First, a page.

Businesses serve a critical role in driving more inclusive and sustainable development. Large companies can create positive impact by improving and growing development. Corporates can achieve this by including small business into their value chains and local communities.
Helping small businesses to achieve sustainability and growth is vital for both the development of industries and corporations. Small businesses are critical for job creation, improving living standards, raising productivity and achieving inclusive economic growth and social cohesion.
In the coming years there will be a great demand for jobs and the private sector will be the core to the solution of this challenge.
Many of the new jobs will come out of the small, medium and micro-enterprises, which is why enterprise development programmes are emerging around the world.
Content in this guide
- Junior Achievement South Africa Enterprise Development Programme
- The Women’s Enterprise Development Initiative
- Standard Bank Enterprise Development Programme
- First National Bank – Vumela Enterprise Development Fund
- Nedbank Enterprise Development Programme
- Absa – Enterprise Development Fund
- Tholoana Enterprise Programme
- The Royal Fields and Job Funds’ Enterprise Development Programmes
- Siyakhula Enterprise Development Programme
- National Youth Development Agency (NYDA)
- The Small Enterprise Development Agency (SEDA)
What is an enterprise development programme?
Enterprise development involves the growing of small and medium-sized black businesses through the provision of finance and support, assisting in their business development and sustainability.
In creating a programme for enterprise development, budding entrepreneurs and all they hire will earn a living, which in turn uplifts their quality of life.
These programmes could lead to long term economic growth for entrepreneurs, their families and friends and their entire communities.
The enterprise development programme is just one of the elements of BB-BEE and is considered an effective way to combat poverty across the globe.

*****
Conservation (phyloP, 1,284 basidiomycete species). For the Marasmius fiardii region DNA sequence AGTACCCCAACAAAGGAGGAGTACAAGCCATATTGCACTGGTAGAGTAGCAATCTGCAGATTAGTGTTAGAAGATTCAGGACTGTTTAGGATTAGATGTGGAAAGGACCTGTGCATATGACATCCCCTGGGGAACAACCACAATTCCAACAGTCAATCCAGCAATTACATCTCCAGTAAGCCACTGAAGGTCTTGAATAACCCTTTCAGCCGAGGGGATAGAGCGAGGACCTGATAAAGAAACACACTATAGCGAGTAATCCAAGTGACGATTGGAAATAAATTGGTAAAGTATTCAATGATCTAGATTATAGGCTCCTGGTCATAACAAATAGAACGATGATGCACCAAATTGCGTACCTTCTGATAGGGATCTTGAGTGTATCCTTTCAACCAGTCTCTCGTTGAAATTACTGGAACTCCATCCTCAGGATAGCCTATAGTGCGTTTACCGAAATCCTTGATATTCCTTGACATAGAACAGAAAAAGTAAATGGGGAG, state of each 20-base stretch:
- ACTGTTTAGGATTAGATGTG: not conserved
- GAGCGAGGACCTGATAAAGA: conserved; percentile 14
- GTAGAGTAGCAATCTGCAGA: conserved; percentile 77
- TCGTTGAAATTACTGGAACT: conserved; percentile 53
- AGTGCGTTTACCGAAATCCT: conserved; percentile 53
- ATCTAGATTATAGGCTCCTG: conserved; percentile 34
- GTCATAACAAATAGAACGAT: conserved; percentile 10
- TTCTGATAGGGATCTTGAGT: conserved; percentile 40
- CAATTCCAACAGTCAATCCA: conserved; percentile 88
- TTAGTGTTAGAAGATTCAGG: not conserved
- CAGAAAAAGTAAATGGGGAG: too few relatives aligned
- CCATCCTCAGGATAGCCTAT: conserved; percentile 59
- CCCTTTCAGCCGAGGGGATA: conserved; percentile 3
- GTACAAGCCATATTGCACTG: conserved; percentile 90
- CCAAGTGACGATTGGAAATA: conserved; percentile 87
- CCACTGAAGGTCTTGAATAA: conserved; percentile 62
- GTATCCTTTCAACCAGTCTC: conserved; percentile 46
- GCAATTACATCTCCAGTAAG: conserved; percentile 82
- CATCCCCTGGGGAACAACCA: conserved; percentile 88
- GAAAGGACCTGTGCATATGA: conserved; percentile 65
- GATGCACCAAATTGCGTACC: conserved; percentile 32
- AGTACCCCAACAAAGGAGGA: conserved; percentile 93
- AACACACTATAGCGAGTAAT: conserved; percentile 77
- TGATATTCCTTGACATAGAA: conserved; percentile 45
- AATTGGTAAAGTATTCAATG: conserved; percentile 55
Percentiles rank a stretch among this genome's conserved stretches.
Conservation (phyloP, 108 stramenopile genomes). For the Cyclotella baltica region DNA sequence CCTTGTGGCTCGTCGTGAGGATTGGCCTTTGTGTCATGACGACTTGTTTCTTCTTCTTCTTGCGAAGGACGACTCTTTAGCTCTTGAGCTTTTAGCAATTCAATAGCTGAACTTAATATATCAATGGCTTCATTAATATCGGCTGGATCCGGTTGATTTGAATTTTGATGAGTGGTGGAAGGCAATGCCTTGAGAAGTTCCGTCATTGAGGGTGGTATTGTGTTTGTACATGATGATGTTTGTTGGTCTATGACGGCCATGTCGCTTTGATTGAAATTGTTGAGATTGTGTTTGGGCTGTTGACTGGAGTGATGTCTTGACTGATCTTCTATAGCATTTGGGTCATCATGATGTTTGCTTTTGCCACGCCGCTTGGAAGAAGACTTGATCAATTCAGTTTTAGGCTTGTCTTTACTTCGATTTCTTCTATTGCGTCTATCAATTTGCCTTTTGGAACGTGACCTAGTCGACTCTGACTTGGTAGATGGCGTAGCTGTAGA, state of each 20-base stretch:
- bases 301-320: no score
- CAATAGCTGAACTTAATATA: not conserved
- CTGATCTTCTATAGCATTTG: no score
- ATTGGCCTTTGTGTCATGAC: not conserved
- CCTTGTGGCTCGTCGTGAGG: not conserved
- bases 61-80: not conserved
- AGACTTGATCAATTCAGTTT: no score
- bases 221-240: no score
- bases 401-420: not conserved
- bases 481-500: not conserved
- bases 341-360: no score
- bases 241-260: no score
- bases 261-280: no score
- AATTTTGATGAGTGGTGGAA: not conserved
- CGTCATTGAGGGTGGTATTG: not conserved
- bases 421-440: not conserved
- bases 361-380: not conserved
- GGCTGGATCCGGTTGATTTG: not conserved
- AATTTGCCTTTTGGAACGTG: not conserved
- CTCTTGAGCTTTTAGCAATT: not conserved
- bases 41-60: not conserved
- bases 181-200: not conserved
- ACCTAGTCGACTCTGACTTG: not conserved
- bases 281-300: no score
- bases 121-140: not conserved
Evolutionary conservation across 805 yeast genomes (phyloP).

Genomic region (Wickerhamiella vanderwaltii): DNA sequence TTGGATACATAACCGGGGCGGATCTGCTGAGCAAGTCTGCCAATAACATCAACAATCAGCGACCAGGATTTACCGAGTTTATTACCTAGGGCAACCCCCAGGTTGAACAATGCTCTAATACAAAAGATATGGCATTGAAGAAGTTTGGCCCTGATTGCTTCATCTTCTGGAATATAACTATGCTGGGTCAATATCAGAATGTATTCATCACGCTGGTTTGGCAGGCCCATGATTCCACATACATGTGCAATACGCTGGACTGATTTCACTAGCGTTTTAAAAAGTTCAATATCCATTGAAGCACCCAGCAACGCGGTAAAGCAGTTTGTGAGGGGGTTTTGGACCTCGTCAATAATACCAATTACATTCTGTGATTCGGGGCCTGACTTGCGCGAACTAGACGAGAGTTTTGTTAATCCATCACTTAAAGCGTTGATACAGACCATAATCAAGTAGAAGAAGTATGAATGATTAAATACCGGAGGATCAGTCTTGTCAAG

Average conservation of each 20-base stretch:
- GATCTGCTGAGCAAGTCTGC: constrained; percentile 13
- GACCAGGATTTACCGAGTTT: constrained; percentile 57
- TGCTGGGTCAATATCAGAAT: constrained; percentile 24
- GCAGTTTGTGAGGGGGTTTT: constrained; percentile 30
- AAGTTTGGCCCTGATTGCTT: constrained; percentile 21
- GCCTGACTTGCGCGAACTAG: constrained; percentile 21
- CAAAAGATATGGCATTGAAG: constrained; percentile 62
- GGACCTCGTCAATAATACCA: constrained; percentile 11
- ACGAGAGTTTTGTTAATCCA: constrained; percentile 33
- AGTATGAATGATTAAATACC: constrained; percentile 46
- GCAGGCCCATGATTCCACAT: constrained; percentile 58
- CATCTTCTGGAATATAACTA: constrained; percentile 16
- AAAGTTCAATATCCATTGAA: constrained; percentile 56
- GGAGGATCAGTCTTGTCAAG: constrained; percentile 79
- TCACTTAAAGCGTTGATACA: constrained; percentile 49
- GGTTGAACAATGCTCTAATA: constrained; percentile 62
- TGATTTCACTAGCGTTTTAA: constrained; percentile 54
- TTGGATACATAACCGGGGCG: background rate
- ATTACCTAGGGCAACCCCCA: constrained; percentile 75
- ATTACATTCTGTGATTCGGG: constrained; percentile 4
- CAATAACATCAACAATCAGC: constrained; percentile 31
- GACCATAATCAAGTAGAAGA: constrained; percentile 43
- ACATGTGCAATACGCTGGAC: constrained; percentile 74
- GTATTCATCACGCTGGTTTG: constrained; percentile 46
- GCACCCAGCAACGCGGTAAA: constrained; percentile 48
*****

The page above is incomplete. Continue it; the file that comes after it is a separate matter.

Its objective is to teach potential entrepreneurs how to create a sustainable business that will grow and increase job creation, which in turn contributes to economic growth.
Enterprise development programmes ought to be aimed at transferring skills and wealth as well as leading to the sustainable growth of small businesses.
How can you benefit from enterprise development programmes?
Enterprise development programmes aim to pass on knowledge, experience and business support. This aim will provide start-ups with essential tools and resources that can then be used for the development, survival and success of business.
Essential tools and resources can be divided into financial and non-financial support. Non-financial support can be provided in the form of mentorship, market access, network access and the learning of new skills.
80% of South Africa’s start-ups fail in the first three years and this is largely attributed to a lack of support. However, the survival rate of a start-up is increased by the incubation process, which assists small businesses in becoming financially viable.
The Gordon Institute of Business Science (GIBS) and FNB’s Entrepreneurial Dialogues, State of Entrepreneurship in South Africa report revealed that:
“Business incubators assist emerging companies survive and grow during the start-up period, when they are most vulnerable. The incubation process improves the survival rate of start-up companies by assisting them to become financially viable, usually within two to three years.”
The FNB/GIBSs report explains:
“Start-ups fail at a rate of about nine in ten in the first two years of operation. Within the 27 SEDA incubators (in operation), the survival rates are in the region of 84% to 97% in the first two years of operation. Post-graduation from the incubator, the numbers come down but they are still in excess of 70%.”
Why do corporate businesses offer enterprise development?
The B-BBEE Amendments are providing corporate South Africa with an ideal opportunity to construct sustainable businesses and to play a lead role in the socioeconomic transformation of the country.
Investment and improvement in local economies can ensure profitability and economic success for all business around the world.
By offering an enterprise development programme corporates are awarded:
- Points on the BEE scorecard
- An opportunity to diversify their supply chain
- An innovative way to increase business for both small and medium sized enterprises.
It’s an inspiring vision for business to play a real role in the sustainability and growth in the country’s economy.